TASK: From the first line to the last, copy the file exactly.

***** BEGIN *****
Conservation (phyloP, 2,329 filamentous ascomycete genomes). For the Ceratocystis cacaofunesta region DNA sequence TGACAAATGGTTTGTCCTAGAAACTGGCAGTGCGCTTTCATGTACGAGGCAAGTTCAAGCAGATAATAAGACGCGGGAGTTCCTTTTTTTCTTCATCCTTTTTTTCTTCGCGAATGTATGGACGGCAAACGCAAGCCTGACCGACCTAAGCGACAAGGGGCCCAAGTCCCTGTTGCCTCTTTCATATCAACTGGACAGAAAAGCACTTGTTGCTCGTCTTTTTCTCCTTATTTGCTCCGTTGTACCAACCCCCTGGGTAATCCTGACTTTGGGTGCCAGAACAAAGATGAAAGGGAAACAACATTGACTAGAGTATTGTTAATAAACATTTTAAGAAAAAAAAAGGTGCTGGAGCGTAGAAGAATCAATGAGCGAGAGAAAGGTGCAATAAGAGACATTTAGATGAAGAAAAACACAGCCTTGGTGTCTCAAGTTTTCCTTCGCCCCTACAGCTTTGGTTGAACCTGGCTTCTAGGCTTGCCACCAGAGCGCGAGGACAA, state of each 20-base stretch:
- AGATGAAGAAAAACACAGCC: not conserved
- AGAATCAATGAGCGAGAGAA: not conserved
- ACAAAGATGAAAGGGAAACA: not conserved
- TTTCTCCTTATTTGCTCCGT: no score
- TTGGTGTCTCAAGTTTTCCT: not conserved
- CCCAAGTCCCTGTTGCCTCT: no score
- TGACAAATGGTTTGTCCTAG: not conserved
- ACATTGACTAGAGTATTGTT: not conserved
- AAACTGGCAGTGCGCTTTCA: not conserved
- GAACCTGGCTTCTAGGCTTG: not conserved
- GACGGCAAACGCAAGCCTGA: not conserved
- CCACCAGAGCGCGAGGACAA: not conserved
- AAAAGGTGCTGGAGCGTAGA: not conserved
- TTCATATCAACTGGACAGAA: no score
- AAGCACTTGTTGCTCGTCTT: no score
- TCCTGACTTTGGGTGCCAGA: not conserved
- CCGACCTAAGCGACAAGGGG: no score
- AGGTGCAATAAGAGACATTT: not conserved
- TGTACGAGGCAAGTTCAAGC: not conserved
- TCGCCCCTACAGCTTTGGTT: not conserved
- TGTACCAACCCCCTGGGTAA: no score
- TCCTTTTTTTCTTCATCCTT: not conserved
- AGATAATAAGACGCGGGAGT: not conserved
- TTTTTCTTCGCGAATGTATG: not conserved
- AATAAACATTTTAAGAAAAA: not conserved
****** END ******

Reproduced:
Conservation (phyloP, 2,329 filamentous ascomycete genomes). For the Ceratocystis cacaofunesta region DNA sequence TGACAAATGGTTTGTCCTAGAAACTGGCAGTGCGCTTTCATGTACGAGGCAAGTTCAAGCAGATAATAAGACGCGGGAGTTCCTTTTTTTCTTCATCCTTTTTTTCTTCGCGAATGTATGGACGGCAAACGCAAGCCTGACCGACCTAAGCGACAAGGGGCCCAAGTCCCTGTTGCCTCTTTCATATCAACTGGACAGAAAAGCACTTGTTGCTCGTCTTTTTCTCCTTATTTGCTCCGTTGTACCAACCCCCTGGGTAATCCTGACTTTGGGTGCCAGAACAAAGATGAAAGGGAAACAACATTGACTAGAGTATTGTTAATAAACATTTTAAGAAAAAAAAAGGTGCTGGAGCGTAGAAGAATCAATGAGCGAGAGAAAGGTGCAATAAGAGACATTTAGATGAAGAAAAACACAGCCTTGGTGTCTCAAGTTTTCCTTCGCCCCTACAGCTTTGGTTGAACCTGGCTTCTAGGCTTGCCACCAGAGCGCGAGGACAA, state of each 20-base stretch:
- AGATGAAGAAAAACACAGCC: not conserved
- AGAATCAATGAGCGAGAGAA: not conserved
- ACAAAGATGAAAGGGAAACA: not conserved
- TTTCTCCTTATTTGCTCCGT: no score
- TTGGTGTCTCAAGTTTTCCT: not conserved
- CCCAAGTCCCTGTTGCCTCT: no score
- TGACAAATGGTTTGTCCTAG: not conserved
- ACATTGACTAGAGTATTGTT: not conserved
- AAACTGGCAGTGCGCTTTCA: not conserved
- GAACCTGGCTTCTAGGCTTG: not conserved
- GACGGCAAACGCAAGCCTGA: not conserved
- CCACCAGAGCGCGAGGACAA: not conserved
- AAAAGGTGCTGGAGCGTAGA: not conserved
- TTCATATCAACTGGACAGAA: no score
- AAGCACTTGTTGCTCGTCTT: no score
- TCCTGACTTTGGGTGCCAGA: not conserved
- CCGACCTAAGCGACAAGGGG: no score
- AGGTGCAATAAGAGACATTT: not conserved
- TGTACGAGGCAAGTTCAAGC: not conserved
- TCGCCCCTACAGCTTTGGTT: not conserved
- TGTACCAACCCCCTGGGTAA: no score
- TCCTTTTTTTCTTCATCCTT: not conserved
- AGATAATAAGACGCGGGAGT: not conserved
- TTTTTCTTCGCGAATGTATG: not conserved
- AATAAACATTTTAAGAAAAA: not conserved